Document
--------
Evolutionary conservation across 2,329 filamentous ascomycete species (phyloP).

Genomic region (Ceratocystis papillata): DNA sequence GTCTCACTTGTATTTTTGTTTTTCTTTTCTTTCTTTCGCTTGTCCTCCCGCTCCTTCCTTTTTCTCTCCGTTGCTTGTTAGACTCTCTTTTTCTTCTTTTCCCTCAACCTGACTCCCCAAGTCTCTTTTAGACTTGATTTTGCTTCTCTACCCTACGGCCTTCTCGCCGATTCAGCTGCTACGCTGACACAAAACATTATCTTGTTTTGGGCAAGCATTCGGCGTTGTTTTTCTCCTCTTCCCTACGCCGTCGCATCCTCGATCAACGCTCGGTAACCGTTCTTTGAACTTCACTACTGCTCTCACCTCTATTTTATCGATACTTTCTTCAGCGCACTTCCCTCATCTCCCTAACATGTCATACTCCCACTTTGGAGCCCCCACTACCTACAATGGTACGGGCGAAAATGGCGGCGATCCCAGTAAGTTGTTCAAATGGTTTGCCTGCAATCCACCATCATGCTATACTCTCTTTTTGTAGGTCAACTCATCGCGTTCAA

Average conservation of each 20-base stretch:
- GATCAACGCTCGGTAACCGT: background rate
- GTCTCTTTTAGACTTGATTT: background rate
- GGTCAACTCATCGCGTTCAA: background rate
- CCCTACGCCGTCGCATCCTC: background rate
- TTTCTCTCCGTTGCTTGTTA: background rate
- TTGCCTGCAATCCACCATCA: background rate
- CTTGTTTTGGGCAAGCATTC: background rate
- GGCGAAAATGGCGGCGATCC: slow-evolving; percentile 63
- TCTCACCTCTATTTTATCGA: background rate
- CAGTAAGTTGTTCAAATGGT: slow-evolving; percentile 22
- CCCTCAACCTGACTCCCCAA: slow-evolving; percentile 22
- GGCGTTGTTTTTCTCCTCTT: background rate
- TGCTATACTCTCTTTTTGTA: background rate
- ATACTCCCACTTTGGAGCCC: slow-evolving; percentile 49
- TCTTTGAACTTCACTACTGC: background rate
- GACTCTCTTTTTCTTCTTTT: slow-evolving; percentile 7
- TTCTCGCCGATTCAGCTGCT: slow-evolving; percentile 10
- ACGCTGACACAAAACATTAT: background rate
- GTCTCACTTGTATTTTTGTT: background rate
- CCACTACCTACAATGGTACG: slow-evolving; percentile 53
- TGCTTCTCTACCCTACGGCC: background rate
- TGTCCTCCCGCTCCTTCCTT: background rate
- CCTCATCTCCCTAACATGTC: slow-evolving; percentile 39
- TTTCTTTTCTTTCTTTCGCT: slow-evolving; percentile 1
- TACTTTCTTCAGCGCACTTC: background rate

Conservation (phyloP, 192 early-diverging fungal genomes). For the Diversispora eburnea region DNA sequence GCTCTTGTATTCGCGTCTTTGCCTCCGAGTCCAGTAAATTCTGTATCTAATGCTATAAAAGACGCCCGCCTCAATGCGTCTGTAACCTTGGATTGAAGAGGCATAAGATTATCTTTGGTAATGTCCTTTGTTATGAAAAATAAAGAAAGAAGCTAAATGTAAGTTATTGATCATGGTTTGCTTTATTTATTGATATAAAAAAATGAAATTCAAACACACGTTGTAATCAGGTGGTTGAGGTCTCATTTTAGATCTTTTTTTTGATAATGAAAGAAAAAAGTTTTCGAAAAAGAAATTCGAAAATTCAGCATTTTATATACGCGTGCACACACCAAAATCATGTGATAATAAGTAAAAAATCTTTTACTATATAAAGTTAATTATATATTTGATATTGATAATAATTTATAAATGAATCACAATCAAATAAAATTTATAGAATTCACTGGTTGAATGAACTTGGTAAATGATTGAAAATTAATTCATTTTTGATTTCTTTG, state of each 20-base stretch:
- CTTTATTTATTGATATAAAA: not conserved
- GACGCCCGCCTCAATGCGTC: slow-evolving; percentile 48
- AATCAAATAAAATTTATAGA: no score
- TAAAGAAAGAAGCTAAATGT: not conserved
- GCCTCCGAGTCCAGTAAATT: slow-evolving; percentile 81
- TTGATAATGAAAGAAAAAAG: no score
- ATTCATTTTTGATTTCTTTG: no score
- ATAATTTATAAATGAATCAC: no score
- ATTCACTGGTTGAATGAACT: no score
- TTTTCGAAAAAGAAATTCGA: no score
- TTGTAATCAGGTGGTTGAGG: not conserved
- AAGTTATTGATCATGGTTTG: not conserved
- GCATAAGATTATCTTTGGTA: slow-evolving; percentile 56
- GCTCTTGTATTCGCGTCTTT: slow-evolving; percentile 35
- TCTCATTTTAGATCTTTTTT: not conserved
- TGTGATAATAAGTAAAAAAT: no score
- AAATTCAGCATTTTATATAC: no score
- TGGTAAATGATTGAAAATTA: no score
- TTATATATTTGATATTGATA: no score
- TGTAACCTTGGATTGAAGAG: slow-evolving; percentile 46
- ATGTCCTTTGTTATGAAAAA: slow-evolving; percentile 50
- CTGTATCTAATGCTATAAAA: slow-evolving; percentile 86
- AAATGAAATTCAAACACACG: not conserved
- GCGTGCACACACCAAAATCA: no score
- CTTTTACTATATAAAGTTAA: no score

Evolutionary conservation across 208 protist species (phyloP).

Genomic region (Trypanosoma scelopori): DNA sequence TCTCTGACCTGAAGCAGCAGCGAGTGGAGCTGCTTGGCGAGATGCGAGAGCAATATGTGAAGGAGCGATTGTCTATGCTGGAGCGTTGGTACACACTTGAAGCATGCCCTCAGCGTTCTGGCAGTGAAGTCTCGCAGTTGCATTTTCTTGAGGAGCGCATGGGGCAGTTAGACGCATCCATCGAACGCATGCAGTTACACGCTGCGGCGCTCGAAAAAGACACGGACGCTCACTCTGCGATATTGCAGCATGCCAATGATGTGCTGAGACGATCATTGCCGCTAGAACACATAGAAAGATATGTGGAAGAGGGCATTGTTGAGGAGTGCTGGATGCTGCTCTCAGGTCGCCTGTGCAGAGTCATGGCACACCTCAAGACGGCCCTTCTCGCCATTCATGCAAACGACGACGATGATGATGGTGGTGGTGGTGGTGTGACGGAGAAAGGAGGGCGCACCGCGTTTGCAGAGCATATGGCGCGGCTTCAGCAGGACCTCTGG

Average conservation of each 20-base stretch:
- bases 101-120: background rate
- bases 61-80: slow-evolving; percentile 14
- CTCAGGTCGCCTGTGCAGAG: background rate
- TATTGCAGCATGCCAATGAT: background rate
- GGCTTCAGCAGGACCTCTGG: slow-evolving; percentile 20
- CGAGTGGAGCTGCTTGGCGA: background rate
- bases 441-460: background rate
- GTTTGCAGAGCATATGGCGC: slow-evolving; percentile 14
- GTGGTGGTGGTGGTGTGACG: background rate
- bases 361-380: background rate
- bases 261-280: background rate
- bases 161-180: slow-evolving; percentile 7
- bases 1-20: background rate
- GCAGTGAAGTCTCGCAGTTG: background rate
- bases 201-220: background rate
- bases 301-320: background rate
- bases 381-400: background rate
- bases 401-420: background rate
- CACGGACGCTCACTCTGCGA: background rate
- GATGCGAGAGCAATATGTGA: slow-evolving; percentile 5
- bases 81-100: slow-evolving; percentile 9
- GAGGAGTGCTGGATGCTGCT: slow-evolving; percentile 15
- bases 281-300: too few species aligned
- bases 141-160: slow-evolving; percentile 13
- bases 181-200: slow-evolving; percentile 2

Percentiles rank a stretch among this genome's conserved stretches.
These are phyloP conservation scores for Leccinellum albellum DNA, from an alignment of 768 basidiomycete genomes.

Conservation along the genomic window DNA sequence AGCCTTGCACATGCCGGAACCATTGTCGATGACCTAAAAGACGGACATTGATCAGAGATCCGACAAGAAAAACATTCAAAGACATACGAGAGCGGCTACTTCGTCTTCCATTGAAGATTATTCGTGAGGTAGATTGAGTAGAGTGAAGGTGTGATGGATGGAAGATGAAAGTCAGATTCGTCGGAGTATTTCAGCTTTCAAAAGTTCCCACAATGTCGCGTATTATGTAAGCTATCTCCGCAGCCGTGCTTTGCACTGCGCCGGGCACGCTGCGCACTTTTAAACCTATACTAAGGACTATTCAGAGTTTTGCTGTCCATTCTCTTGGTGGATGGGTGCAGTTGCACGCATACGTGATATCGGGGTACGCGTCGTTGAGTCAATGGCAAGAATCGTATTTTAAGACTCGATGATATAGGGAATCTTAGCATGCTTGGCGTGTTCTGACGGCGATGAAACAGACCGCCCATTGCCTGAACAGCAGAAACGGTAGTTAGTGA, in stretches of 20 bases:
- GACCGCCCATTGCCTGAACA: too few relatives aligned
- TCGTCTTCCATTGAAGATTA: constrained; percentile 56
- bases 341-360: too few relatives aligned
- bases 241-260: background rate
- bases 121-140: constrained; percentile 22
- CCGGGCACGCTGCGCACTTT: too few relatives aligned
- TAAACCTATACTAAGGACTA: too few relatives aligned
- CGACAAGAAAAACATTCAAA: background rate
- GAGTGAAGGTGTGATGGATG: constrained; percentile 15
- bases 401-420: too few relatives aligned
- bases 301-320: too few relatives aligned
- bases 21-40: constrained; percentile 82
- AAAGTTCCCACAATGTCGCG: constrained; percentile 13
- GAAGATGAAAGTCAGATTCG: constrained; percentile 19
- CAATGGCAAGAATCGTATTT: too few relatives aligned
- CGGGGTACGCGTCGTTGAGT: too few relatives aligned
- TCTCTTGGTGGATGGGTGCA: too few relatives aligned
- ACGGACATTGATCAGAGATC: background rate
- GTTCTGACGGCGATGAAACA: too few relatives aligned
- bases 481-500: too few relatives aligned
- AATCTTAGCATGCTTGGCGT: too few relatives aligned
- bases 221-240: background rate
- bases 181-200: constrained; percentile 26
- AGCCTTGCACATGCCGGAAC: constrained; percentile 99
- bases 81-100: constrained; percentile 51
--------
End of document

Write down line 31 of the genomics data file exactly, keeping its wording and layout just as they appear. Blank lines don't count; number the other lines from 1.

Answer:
- GACGCCCGCCTCAATGCGTC: slow-evolving; percentile 48